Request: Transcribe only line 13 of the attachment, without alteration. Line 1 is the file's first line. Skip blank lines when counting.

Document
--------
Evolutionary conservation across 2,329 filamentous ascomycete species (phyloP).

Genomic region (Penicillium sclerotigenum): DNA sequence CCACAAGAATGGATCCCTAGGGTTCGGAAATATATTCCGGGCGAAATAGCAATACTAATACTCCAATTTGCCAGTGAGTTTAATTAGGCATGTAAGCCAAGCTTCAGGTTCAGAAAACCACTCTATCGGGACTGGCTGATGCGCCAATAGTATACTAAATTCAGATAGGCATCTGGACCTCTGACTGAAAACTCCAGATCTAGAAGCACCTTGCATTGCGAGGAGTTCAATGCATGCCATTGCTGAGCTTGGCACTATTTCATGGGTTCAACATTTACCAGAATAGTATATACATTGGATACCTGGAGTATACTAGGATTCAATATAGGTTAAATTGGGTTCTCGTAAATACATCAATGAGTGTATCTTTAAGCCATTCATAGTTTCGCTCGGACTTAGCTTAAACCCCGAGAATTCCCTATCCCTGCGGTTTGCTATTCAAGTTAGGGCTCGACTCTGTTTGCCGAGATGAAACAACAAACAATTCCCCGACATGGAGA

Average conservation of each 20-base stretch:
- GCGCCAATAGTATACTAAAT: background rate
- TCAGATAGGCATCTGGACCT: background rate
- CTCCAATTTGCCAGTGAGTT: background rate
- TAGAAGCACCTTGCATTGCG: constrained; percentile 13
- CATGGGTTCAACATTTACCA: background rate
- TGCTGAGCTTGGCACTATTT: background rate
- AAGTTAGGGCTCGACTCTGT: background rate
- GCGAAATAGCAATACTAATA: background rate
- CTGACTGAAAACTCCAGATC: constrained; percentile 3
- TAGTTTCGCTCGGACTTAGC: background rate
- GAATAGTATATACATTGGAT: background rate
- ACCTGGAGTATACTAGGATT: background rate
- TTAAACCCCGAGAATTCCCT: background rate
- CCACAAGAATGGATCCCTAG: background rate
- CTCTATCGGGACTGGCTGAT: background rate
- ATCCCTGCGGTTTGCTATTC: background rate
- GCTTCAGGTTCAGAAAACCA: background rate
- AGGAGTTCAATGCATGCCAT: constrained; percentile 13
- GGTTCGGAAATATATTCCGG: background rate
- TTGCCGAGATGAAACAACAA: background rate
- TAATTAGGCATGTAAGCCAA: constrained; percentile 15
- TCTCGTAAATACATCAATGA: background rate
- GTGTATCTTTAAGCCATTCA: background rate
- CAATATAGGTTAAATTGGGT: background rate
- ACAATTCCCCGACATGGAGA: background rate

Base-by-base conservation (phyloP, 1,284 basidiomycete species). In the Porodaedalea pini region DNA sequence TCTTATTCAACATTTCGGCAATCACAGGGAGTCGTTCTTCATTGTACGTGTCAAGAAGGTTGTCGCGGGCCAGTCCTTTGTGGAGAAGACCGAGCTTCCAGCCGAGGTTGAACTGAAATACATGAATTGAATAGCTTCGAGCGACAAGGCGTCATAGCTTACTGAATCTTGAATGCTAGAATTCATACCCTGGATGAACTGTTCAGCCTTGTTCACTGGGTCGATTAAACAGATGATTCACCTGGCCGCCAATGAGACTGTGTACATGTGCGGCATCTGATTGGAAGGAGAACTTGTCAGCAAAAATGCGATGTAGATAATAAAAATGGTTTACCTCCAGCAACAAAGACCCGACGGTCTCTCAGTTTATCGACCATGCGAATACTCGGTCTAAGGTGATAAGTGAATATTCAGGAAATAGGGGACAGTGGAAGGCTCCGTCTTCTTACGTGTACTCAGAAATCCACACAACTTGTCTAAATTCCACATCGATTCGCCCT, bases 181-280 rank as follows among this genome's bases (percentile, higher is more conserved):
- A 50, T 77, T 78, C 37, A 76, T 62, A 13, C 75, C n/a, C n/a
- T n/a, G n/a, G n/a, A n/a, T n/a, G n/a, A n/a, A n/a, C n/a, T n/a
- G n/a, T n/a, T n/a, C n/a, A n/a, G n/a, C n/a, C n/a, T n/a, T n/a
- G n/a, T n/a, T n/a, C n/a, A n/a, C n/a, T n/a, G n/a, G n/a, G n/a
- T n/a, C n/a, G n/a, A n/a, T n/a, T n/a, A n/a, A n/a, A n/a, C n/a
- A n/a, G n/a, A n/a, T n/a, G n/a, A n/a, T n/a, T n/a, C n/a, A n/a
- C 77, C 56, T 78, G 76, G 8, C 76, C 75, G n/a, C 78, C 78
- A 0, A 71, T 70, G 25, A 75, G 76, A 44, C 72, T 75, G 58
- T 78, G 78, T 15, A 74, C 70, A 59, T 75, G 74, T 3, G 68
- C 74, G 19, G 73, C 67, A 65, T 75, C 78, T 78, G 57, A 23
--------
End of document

- TAGTTTCGCTCGGACTTAGC: background rate